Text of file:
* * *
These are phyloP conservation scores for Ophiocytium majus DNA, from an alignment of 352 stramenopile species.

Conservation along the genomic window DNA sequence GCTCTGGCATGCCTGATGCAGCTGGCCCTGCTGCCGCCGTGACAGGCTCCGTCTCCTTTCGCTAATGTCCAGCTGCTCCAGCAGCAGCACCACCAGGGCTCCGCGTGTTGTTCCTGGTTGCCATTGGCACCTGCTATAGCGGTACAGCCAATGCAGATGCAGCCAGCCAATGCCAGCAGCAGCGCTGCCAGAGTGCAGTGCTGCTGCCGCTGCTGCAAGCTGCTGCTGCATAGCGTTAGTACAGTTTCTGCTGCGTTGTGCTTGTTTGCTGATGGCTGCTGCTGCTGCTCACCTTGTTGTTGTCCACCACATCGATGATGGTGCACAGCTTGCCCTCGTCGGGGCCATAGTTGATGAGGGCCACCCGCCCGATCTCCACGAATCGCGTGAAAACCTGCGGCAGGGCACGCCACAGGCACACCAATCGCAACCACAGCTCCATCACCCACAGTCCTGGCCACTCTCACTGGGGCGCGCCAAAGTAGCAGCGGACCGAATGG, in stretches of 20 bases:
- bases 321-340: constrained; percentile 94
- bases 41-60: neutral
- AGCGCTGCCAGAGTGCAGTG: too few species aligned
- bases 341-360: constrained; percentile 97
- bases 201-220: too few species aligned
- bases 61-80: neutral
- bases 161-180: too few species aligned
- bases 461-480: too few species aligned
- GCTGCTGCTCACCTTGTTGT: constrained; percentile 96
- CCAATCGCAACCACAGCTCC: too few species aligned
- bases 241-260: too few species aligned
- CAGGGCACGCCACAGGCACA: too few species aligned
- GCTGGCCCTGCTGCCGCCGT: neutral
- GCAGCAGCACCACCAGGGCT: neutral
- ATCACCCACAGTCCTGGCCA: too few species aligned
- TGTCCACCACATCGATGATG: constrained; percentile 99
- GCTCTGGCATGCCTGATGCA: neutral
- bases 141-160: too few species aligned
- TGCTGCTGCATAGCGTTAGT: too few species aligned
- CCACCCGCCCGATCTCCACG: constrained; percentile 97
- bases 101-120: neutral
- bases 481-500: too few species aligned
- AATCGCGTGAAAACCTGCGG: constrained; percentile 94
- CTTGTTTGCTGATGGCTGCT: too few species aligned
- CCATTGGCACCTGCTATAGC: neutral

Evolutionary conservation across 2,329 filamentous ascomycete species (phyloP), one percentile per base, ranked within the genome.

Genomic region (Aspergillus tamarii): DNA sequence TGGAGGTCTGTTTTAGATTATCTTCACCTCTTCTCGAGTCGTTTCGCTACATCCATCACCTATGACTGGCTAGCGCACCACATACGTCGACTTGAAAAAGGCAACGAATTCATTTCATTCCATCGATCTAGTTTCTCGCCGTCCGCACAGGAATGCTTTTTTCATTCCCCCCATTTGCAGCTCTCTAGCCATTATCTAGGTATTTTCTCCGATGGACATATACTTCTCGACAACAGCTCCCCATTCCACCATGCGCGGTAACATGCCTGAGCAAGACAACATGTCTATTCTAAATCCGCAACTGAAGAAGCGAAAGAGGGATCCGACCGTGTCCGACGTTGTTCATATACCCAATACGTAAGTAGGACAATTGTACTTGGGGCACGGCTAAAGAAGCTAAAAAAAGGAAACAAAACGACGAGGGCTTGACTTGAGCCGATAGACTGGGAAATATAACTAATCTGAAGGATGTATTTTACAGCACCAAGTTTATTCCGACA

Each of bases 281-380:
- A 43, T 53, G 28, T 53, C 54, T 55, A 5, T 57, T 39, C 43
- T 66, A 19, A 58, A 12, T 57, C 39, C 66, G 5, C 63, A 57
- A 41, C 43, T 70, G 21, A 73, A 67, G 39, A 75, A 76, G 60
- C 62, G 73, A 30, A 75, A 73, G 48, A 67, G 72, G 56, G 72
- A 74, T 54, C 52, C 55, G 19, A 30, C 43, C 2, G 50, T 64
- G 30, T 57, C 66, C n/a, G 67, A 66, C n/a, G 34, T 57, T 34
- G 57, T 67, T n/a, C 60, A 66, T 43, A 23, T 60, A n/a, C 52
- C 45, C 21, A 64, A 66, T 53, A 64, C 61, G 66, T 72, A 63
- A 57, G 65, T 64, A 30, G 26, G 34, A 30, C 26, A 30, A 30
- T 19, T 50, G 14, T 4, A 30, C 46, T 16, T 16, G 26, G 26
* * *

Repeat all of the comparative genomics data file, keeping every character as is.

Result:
These are phyloP conservation scores for Ophiocytium majus DNA, from an alignment of 352 stramenopile species.

Conservation along the genomic window DNA sequence GCTCTGGCATGCCTGATGCAGCTGGCCCTGCTGCCGCCGTGACAGGCTCCGTCTCCTTTCGCTAATGTCCAGCTGCTCCAGCAGCAGCACCACCAGGGCTCCGCGTGTTGTTCCTGGTTGCCATTGGCACCTGCTATAGCGGTACAGCCAATGCAGATGCAGCCAGCCAATGCCAGCAGCAGCGCTGCCAGAGTGCAGTGCTGCTGCCGCTGCTGCAAGCTGCTGCTGCATAGCGTTAGTACAGTTTCTGCTGCGTTGTGCTTGTTTGCTGATGGCTGCTGCTGCTGCTCACCTTGTTGTTGTCCACCACATCGATGATGGTGCACAGCTTGCCCTCGTCGGGGCCATAGTTGATGAGGGCCACCCGCCCGATCTCCACGAATCGCGTGAAAACCTGCGGCAGGGCACGCCACAGGCACACCAATCGCAACCACAGCTCCATCACCCACAGTCCTGGCCACTCTCACTGGGGCGCGCCAAAGTAGCAGCGGACCGAATGG, in stretches of 20 bases:
- bases 321-340: constrained; percentile 94
- bases 41-60: neutral
- AGCGCTGCCAGAGTGCAGTG: too few species aligned
- bases 341-360: constrained; percentile 97
- bases 201-220: too few species aligned
- bases 61-80: neutral
- bases 161-180: too few species aligned
- bases 461-480: too few species aligned
- GCTGCTGCTCACCTTGTTGT: constrained; percentile 96
- CCAATCGCAACCACAGCTCC: too few species aligned
- bases 241-260: too few species aligned
- CAGGGCACGCCACAGGCACA: too few species aligned
- GCTGGCCCTGCTGCCGCCGT: neutral
- GCAGCAGCACCACCAGGGCT: neutral
- ATCACCCACAGTCCTGGCCA: too few species aligned
- TGTCCACCACATCGATGATG: constrained; percentile 99
- GCTCTGGCATGCCTGATGCA: neutral
- bases 141-160: too few species aligned
- TGCTGCTGCATAGCGTTAGT: too few species aligned
- CCACCCGCCCGATCTCCACG: constrained; percentile 97
- bases 101-120: neutral
- bases 481-500: too few species aligned
- AATCGCGTGAAAACCTGCGG: constrained; percentile 94
- CTTGTTTGCTGATGGCTGCT: too few species aligned
- CCATTGGCACCTGCTATAGC: neutral

Evolutionary conservation across 2,329 filamentous ascomycete species (phyloP), one percentile per base, ranked within the genome.

Genomic region (Aspergillus tamarii): DNA sequence TGGAGGTCTGTTTTAGATTATCTTCACCTCTTCTCGAGTCGTTTCGCTACATCCATCACCTATGACTGGCTAGCGCACCACATACGTCGACTTGAAAAAGGCAACGAATTCATTTCATTCCATCGATCTAGTTTCTCGCCGTCCGCACAGGAATGCTTTTTTCATTCCCCCCATTTGCAGCTCTCTAGCCATTATCTAGGTATTTTCTCCGATGGACATATACTTCTCGACAACAGCTCCCCATTCCACCATGCGCGGTAACATGCCTGAGCAAGACAACATGTCTATTCTAAATCCGCAACTGAAGAAGCGAAAGAGGGATCCGACCGTGTCCGACGTTGTTCATATACCCAATACGTAAGTAGGACAATTGTACTTGGGGCACGGCTAAAGAAGCTAAAAAAAGGAAACAAAACGACGAGGGCTTGACTTGAGCCGATAGACTGGGAAATATAACTAATCTGAAGGATGTATTTTACAGCACCAAGTTTATTCCGACA

Each of bases 281-380:
- A 43, T 53, G 28, T 53, C 54, T 55, A 5, T 57, T 39, C 43
- T 66, A 19, A 58, A 12, T 57, C 39, C 66, G 5, C 63, A 57
- A 41, C 43, T 70, G 21, A 73, A 67, G 39, A 75, A 76, G 60
- C 62, G 73, A 30, A 75, A 73, G 48, A 67, G 72, G 56, G 72
- A 74, T 54, C 52, C 55, G 19, A 30, C 43, C 2, G 50, T 64
- G 30, T 57, C 66, C n/a, G 67, A 66, C n/a, G 34, T 57, T 34
- G 57, T 67, T n/a, C 60, A 66, T 43, A 23, T 60, A n/a, C 52
- C 45, C 21, A 64, A 66, T 53, A 64, C 61, G 66, T 72, A 63
- A 57, G 65, T 64, A 30, G 26, G 34, A 30, C 26, A 30, A 30
- T 19, T 50, G 14, T 4, A 30, C 46, T 16, T 16, G 26, G 26